Admittedly, I have watched roughly 45 seconds of Top Gear America. That was the amount of time needed for Rutledge Wood to describe the Lamborghini Aventador as being capable of "handling like it's on rails" and me immediately changing the channel in cliché-fueled disgust. I have watched even less of post-Clarkson British Top Gear. Have I been missing anything? To date, no one has said I have.
Yet, today's news of yet another Top Gear America cast has me intrigued: actors Dax Shepard and Rob Corddry, plus British automotive journalist Jethro Bovingdon who currently appears in various Motor Trend video productions. TGA, perhaps not coincidentally, will "air" on Discovery's Motor Trend streaming service.
For starters, Shepard is a legitimate car person with deep roots in the industry. He basically grew up immersed in the world of General Motors, as his mother worked in fleet and event management in Michigan. He even worked for her at events in his teens. His love of cars is also evident -- anyone who owns a 1994 Buick Roadmaster wagon with a 700-horsepower supercharged Chevy crate engine is our type of guy. Ditto anyone who owns a previous-gen Mercedes E63 wagon, which as you can see below, he happily saved $8,400 on by performing his own brake maintenance.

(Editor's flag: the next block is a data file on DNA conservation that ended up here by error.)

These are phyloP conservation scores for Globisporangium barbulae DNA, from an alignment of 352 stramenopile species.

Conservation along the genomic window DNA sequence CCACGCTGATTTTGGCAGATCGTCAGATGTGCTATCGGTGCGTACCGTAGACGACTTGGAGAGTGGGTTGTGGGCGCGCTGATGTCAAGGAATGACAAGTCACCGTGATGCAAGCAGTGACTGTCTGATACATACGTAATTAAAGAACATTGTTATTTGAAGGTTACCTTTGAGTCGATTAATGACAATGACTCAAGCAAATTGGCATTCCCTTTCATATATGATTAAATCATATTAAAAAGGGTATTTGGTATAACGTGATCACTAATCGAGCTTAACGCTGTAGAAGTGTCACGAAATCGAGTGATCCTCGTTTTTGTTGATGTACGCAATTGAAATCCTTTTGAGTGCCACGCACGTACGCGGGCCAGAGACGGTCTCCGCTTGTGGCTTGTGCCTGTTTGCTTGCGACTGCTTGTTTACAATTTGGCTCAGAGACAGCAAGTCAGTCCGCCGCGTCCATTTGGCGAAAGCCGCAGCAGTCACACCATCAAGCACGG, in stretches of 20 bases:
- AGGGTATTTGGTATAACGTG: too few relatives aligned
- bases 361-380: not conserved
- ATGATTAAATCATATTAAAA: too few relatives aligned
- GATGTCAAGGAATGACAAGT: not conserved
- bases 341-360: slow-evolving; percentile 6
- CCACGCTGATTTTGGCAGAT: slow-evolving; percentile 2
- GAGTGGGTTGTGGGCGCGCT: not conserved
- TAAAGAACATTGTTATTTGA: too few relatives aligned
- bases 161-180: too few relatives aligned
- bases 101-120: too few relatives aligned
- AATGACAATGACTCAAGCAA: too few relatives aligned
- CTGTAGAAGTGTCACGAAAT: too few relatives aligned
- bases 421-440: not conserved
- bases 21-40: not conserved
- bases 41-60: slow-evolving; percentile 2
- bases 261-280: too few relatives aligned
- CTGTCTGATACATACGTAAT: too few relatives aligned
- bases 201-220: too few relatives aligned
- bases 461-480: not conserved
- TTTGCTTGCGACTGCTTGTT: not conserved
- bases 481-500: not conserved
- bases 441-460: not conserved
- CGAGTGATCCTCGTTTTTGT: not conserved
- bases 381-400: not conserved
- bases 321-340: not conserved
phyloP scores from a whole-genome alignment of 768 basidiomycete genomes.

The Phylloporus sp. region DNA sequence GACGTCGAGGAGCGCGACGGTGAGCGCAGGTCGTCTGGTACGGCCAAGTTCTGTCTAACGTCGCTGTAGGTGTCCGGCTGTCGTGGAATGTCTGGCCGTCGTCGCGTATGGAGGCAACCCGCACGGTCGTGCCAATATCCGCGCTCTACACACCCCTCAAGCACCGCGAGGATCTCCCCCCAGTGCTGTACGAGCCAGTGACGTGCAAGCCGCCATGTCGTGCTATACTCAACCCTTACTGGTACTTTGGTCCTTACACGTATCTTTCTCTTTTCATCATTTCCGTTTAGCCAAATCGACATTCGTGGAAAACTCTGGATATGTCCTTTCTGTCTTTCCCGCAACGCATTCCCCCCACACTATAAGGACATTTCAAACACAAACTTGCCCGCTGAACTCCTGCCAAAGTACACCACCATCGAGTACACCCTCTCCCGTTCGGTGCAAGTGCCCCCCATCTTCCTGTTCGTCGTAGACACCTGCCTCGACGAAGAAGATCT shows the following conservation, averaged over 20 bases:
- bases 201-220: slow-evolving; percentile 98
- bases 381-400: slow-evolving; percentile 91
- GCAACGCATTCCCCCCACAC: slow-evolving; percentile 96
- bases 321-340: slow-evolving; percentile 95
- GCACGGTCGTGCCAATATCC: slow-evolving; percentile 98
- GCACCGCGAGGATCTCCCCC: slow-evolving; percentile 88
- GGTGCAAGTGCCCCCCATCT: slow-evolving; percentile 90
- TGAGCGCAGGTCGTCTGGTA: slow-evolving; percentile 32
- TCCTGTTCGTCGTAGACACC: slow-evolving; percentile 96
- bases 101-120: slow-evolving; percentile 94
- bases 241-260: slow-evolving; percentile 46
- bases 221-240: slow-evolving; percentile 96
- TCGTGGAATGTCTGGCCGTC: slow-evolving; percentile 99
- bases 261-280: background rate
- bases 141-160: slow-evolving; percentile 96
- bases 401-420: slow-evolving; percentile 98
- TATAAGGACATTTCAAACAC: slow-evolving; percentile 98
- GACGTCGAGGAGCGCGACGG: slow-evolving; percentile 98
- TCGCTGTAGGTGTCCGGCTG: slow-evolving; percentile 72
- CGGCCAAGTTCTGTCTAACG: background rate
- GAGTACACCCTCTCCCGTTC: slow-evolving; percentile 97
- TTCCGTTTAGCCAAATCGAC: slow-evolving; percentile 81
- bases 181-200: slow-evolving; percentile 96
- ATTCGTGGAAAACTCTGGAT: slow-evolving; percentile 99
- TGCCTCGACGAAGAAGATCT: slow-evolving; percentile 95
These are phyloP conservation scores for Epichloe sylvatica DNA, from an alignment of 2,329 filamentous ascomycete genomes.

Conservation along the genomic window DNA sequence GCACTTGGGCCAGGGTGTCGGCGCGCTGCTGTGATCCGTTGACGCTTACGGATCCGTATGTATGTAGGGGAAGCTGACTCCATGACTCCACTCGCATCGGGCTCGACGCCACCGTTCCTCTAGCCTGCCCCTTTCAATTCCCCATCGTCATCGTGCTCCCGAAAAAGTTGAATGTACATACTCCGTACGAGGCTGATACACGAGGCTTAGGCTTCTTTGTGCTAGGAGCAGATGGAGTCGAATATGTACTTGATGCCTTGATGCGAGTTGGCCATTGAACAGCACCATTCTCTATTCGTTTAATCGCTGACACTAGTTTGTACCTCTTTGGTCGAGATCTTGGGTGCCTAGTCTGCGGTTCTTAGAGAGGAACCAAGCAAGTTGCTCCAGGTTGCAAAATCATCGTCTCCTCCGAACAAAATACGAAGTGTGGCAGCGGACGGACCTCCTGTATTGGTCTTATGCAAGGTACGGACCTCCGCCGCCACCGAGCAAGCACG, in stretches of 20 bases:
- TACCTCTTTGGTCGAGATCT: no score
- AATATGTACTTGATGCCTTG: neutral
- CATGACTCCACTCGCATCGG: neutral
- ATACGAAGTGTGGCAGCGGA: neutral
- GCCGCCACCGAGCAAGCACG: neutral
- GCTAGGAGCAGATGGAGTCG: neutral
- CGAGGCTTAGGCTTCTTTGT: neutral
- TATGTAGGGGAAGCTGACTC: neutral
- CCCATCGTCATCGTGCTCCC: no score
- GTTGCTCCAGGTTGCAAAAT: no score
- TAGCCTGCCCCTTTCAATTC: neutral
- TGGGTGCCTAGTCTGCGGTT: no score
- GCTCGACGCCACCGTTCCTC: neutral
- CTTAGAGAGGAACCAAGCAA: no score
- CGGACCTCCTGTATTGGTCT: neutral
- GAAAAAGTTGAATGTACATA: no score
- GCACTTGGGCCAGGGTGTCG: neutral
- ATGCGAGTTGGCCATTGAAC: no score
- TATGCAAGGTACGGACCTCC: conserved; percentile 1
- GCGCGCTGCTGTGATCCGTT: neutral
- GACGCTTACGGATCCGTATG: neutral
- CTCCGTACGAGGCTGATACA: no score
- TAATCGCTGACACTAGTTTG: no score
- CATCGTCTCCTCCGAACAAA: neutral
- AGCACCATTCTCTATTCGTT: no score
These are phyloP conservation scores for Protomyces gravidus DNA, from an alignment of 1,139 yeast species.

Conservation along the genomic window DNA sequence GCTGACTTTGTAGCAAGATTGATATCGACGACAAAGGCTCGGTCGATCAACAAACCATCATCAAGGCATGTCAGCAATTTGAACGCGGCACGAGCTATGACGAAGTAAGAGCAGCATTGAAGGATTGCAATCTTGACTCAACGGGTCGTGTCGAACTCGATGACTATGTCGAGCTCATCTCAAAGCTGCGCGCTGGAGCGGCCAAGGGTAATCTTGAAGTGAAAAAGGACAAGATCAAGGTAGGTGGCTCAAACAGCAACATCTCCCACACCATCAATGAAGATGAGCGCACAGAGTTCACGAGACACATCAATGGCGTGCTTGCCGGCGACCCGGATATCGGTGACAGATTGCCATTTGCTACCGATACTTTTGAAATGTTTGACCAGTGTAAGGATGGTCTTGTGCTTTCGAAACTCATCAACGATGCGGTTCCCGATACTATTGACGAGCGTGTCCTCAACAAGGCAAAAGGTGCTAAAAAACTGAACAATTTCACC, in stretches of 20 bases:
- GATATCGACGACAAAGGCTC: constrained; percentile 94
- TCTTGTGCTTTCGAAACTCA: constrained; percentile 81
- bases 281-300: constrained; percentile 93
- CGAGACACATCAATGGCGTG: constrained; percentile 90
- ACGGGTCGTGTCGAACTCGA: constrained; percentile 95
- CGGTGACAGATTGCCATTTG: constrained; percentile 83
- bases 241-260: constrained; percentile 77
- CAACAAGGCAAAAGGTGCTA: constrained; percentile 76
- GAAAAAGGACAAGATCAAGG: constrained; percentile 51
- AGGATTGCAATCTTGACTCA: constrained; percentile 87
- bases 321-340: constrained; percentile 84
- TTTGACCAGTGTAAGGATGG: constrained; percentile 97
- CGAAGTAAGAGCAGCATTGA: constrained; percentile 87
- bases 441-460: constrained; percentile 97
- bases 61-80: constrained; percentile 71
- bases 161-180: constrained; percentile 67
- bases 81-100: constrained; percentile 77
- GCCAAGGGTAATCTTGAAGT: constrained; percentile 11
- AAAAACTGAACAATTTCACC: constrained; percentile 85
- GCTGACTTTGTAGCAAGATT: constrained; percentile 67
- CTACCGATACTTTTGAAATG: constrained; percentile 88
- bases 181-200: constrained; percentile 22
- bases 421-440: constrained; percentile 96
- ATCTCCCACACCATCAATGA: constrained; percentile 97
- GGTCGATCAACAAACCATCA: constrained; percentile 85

He also directed and starred in a pretty solid car movie in Hit and Run alongside his delightful wife Kristen Bell. I attended a press preview of that film with Shepard in person and he came across as quite a nice person. As such, I would enjoy watching him on Top Gear.
Rob Corddry? Always funny on The Daily Show back in the day and in just about everything since, including a personal guilty pleasure, Hot Tub Time Machine. He's also a car guy. That's good news, but lots of people are car guys. How much knowledge and experience he has is what matters more. The original Top Gear cast worked in part because they were experts before being on the show.
Bovingdon is certainly that, having been a journalist and car reviewer for many years in the U.K. before migrating across the pond for MT video duty. He can provide the invaluable comparative knowledge and insight that should hopefully prevent any "handling on rails" drivel.
Now, whether all these promising cast members come together to form workable on-screen chemistry is another thing entirely. That's the other main reason Clarkson, May and Hammond worked so well then, and to a lesser extent, now on The Grand Tour. Similar magic has yet to come together with another cast, but perhaps this one will be different.
The new series will launch next spring.